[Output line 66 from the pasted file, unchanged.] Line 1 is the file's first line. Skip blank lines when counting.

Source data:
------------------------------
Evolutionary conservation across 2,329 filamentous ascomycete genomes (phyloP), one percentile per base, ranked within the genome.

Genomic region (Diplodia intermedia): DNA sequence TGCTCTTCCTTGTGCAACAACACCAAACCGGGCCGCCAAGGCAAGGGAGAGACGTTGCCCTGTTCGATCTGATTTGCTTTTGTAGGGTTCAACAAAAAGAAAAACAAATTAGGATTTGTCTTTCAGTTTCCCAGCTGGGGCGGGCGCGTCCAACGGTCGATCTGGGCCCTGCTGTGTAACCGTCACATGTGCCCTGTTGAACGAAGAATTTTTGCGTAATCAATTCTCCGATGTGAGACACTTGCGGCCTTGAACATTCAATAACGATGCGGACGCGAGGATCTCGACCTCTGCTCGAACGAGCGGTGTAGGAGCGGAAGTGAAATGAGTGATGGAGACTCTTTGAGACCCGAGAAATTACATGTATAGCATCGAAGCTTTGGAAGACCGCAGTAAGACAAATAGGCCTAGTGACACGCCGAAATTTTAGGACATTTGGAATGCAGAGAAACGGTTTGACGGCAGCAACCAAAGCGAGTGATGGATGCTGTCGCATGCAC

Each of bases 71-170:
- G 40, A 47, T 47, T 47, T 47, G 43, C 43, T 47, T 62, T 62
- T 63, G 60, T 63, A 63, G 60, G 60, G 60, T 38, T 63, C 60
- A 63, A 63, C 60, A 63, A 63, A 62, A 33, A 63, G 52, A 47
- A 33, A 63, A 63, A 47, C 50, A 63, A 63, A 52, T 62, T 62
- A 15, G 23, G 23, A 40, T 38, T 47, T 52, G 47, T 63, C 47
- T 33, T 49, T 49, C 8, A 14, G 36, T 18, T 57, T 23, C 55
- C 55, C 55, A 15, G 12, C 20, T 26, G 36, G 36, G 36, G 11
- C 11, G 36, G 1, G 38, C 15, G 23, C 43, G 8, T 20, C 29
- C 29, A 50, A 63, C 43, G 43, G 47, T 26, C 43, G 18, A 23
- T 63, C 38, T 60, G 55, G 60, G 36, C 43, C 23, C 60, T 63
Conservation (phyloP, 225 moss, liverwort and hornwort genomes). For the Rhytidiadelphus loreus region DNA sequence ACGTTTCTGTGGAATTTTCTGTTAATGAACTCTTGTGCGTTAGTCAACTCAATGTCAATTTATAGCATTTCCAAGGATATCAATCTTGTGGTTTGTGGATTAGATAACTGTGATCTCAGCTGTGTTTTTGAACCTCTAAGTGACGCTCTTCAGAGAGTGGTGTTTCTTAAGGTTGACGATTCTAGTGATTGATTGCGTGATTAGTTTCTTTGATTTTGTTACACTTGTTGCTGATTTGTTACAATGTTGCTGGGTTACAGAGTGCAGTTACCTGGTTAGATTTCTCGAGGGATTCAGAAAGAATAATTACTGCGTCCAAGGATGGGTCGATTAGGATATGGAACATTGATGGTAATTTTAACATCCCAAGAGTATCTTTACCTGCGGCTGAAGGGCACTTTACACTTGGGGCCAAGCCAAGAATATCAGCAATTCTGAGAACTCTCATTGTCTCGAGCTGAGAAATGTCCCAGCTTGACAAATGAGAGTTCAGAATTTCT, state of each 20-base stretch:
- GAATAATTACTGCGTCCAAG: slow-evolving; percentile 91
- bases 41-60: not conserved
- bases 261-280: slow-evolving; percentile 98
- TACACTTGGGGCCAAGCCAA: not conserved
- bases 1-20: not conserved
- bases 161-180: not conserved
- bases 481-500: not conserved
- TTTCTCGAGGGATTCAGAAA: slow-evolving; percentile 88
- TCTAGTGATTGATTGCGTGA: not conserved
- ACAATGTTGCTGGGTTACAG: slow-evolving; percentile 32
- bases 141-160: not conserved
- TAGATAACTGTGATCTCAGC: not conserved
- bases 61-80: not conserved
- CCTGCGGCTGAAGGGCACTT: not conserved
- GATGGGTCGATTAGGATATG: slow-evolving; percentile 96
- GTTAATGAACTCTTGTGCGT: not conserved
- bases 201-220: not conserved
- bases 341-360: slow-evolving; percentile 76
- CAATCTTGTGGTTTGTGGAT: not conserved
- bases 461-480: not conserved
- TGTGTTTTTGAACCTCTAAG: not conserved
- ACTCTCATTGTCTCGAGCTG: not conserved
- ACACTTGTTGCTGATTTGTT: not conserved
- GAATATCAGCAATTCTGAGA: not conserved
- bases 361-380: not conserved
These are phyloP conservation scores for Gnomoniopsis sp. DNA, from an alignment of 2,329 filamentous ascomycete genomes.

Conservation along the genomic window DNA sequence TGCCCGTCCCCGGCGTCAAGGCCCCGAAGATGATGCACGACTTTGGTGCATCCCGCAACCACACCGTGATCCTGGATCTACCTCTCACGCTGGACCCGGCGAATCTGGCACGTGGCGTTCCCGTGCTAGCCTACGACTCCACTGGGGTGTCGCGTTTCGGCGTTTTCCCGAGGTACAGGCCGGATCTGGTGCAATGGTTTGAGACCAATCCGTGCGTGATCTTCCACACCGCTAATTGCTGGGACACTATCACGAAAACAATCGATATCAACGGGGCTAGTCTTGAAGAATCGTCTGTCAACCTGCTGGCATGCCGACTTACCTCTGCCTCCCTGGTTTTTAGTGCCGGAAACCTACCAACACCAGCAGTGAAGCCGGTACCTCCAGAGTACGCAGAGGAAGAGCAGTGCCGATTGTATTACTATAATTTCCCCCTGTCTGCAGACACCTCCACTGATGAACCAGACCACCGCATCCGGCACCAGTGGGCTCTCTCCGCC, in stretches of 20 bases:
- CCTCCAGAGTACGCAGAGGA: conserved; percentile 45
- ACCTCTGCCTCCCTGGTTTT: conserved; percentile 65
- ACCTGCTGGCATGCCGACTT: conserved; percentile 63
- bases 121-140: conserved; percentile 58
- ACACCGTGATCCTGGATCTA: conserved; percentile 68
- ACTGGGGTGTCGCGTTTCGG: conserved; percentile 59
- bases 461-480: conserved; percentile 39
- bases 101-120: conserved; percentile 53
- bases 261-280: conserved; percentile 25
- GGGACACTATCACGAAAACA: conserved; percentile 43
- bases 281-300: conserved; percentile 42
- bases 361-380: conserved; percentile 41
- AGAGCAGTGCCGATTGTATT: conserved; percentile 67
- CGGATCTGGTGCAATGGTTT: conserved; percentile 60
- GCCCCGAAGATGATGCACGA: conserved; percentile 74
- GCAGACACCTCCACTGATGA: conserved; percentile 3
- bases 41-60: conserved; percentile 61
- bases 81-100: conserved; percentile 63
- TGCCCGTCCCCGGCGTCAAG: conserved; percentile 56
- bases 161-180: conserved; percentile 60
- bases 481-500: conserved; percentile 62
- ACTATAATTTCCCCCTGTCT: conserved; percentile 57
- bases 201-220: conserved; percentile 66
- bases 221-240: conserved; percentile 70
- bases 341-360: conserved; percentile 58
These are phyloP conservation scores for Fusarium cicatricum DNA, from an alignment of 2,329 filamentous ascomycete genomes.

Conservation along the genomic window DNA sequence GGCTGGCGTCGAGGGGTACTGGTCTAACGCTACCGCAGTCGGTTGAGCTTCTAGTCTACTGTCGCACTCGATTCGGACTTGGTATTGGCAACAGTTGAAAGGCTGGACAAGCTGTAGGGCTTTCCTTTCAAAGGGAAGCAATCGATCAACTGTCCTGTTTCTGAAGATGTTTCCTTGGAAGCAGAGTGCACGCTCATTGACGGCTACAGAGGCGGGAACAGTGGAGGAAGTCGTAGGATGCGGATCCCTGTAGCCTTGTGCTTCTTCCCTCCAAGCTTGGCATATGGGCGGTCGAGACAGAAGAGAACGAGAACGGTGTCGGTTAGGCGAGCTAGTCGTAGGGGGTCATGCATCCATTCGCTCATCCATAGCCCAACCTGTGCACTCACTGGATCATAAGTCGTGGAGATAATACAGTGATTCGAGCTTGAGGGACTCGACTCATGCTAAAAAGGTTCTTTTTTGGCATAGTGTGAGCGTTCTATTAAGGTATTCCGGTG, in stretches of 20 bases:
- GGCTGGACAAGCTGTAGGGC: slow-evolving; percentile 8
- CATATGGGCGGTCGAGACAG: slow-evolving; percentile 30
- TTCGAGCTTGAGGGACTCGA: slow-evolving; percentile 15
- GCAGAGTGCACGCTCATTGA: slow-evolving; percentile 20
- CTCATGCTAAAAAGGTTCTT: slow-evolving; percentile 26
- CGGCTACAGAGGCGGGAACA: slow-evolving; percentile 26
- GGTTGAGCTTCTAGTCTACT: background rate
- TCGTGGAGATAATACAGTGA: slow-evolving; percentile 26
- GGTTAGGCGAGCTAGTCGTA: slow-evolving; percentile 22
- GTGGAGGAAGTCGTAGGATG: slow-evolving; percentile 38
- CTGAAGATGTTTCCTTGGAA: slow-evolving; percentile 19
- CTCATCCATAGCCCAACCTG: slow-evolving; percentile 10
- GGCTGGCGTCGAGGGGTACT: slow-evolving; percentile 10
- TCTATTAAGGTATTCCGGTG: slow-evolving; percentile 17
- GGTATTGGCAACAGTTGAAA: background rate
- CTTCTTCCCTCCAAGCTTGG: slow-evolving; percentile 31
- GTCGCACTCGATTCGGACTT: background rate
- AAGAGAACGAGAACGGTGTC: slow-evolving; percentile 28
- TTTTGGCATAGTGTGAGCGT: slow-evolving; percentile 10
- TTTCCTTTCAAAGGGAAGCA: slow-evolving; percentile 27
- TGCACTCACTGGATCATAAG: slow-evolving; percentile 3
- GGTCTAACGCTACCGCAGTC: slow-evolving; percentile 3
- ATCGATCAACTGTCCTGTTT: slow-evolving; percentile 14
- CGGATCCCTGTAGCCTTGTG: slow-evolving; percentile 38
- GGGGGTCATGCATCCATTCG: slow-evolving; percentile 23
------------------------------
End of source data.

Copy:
- bases 341-360: conserved; percentile 58